Result data may be exported to CSV, SQL, HTML or XML. To export the complete result set to CSV or SQL, right-click in the Result set and select Export Result. To export a selection of data from the result, select the data records to be exported.  Multiple rows of data or a range of rows may be selected with Shift+Row. As an example, select all the rows in the result by selecting the first row, selecting Shift and selecting the last row. Right-click and select Export Selection>HTML as shown in Figure 42.

Figure 42. Exporting the Selection as HTML

Figure 42. Export Selection>HTML

In the Save As dialog specify a File name (wlslog) and click on Save. The wlslog.html is shown in Figure 43.

Figure 43. Exported HTML

Figure 43. Exported HTML

A single data record may also be imported, as shown in Figure 44.

Figure 44. Single Row Export

Figure 44. Single Row Export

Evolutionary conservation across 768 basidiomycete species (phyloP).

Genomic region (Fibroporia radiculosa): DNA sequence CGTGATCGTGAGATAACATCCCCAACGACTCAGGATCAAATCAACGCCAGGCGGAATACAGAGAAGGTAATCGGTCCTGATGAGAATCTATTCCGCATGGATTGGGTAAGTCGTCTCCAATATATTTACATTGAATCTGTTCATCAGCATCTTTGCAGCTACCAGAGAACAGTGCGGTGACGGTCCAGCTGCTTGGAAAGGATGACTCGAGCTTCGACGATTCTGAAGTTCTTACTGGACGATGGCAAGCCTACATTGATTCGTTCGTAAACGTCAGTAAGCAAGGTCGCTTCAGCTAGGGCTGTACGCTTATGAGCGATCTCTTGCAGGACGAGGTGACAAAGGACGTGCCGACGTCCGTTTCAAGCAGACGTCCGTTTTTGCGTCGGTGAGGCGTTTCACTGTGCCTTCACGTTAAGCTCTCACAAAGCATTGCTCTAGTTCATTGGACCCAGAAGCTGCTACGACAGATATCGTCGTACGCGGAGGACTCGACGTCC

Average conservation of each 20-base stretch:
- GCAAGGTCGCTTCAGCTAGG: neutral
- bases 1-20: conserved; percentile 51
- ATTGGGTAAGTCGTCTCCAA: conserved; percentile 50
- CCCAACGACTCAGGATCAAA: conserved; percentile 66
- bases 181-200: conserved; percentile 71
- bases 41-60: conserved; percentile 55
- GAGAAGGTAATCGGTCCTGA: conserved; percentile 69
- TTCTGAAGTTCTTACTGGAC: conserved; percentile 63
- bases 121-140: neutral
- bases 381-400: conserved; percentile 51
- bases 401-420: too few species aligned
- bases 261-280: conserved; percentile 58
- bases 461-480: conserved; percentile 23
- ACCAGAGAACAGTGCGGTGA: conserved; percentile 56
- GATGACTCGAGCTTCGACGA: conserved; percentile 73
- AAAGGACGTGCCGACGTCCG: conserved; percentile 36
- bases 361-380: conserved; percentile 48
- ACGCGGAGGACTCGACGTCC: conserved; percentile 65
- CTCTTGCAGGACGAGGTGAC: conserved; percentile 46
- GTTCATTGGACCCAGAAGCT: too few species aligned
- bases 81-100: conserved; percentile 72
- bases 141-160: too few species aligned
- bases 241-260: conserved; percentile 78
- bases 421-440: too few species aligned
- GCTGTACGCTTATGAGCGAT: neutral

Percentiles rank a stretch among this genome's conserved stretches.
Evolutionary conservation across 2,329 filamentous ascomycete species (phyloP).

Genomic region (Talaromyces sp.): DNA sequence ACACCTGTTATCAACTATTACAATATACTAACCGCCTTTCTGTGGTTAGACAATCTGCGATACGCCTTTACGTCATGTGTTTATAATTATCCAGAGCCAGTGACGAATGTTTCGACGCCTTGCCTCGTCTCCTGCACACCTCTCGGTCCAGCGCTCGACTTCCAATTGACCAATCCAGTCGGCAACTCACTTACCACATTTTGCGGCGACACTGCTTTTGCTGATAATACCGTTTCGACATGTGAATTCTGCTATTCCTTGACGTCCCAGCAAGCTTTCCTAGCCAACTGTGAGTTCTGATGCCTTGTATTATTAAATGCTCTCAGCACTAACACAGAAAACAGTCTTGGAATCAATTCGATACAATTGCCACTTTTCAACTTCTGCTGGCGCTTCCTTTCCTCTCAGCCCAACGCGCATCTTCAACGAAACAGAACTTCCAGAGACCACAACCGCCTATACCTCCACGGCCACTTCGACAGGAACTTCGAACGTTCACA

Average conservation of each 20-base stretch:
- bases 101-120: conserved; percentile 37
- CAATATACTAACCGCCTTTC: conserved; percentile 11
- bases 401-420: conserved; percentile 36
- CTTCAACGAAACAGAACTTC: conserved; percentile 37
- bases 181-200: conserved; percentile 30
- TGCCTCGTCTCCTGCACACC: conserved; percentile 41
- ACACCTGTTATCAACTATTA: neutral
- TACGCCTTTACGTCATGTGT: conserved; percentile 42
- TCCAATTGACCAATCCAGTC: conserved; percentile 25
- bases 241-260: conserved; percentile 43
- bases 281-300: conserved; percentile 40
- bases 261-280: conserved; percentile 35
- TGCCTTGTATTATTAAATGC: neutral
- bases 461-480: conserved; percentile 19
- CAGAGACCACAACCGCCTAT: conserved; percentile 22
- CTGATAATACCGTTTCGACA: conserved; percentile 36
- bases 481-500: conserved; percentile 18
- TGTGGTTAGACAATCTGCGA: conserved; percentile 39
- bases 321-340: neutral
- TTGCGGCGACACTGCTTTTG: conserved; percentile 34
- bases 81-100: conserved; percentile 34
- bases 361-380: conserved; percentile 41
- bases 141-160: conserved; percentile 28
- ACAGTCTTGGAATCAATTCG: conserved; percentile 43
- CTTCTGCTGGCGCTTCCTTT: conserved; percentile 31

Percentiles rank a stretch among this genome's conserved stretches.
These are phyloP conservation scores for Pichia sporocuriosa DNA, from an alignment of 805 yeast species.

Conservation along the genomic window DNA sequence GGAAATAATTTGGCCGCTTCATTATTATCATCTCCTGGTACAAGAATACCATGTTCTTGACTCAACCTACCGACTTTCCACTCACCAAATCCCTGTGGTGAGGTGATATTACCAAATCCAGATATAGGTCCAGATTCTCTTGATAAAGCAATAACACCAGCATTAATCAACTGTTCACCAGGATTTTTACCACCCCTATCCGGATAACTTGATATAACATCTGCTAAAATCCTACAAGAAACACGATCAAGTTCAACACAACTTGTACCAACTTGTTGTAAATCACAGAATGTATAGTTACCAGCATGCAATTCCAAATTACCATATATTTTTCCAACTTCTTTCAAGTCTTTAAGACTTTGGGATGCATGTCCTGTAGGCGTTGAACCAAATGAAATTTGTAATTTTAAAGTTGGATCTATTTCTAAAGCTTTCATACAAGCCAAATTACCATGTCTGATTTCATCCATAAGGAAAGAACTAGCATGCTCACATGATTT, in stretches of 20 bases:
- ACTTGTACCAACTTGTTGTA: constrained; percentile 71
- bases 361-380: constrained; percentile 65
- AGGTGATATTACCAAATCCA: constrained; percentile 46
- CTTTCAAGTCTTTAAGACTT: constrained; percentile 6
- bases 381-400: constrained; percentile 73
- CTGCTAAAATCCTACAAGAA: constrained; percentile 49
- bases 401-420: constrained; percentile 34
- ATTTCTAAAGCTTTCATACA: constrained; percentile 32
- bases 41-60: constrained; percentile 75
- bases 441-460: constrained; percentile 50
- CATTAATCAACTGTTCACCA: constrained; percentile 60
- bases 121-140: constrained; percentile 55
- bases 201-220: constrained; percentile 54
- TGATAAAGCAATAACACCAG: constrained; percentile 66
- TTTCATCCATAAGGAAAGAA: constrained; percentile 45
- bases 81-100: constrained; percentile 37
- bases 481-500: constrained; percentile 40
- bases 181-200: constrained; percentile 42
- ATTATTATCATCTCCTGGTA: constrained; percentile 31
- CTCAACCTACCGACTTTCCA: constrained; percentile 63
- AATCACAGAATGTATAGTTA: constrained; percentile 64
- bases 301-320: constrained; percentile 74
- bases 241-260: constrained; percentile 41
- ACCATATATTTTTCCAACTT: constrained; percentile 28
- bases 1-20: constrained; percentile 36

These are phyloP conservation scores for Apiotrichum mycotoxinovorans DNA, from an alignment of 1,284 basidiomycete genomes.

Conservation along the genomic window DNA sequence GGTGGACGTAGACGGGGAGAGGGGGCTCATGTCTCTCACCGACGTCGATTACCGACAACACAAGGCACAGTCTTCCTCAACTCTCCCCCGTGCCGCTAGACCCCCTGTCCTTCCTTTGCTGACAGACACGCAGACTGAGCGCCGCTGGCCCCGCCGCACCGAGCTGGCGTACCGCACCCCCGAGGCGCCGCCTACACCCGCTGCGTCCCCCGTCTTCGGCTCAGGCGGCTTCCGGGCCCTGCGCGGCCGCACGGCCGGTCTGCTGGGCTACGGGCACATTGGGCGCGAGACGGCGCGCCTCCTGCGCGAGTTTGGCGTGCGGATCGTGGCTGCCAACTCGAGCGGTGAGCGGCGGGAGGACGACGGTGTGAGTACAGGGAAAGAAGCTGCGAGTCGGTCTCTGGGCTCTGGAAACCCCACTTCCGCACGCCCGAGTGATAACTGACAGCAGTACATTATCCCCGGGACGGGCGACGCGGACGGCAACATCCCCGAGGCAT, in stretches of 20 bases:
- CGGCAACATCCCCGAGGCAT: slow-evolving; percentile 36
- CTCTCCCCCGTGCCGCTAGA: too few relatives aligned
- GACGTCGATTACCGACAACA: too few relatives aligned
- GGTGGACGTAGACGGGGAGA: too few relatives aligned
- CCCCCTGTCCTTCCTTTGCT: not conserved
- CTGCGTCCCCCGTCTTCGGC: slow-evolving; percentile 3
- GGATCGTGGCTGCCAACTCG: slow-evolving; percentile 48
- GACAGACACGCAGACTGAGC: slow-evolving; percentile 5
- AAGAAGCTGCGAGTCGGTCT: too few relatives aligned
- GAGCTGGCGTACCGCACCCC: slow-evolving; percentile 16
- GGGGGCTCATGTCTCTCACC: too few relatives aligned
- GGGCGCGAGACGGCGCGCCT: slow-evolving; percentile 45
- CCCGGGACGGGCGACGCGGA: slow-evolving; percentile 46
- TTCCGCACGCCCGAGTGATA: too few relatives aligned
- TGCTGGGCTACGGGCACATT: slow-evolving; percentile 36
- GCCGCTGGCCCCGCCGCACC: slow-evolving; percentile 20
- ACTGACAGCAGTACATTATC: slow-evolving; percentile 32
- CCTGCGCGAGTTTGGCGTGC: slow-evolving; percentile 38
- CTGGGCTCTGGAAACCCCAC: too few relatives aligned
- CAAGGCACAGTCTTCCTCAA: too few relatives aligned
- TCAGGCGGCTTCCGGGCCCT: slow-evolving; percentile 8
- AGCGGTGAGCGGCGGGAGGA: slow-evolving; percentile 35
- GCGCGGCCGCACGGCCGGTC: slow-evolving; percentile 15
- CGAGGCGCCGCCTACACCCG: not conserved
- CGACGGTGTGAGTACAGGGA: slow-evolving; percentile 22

Deleting Cluster

To delete the EKS cluster select the cluster and click on Delete as shown in Figure 45.

Figure 45. Deleting the Cluster

Figure 45. Deleting Cluster

Click on Delete in the verification dialog as shown in Figure 46.

Figure 46. Delete cluster dialog

Figure 46. Delete cluster dialog

The EKS cluster starts to get deleted, as shown in Figure 47.

Figure 47. Deleting Cluster in progress

Figure 47. Deleting Cluster

The cluster gets deleted, as shown in Figure 48.

Figure 48. No clusters shown. The cluster has been deleted

Figure 48. Cluster deleted

Any Scaling groups, launch configurations, and CloudFormation stacks started for the cluster would need to be deleted separately.

Conclusion

In two articles we have discussed creating an EKS cluster to run a MySQL database Kubernetes service and using the cluster with Toad Edge 2.0.2. While Amazon EKS is a managed service for Kubernetes a client tool is needed to access a database running on EKS. Toad Edge is an integrated development environment for open source databases with the concomitant benefits of a connection wizard, object explorer, and other wizards to access open source databases, run SQL statements and explore database objects.   

 

Tags: Toad Edge MySQL Cloud

Deepak Vohra

Written by Deepak Vohra

Deepak Vohra is an Oracle Certified Associate, Oracle Database 10g, and Sun Certified Java Programmer. Deepak has published on OTN and in Oracle Magazine.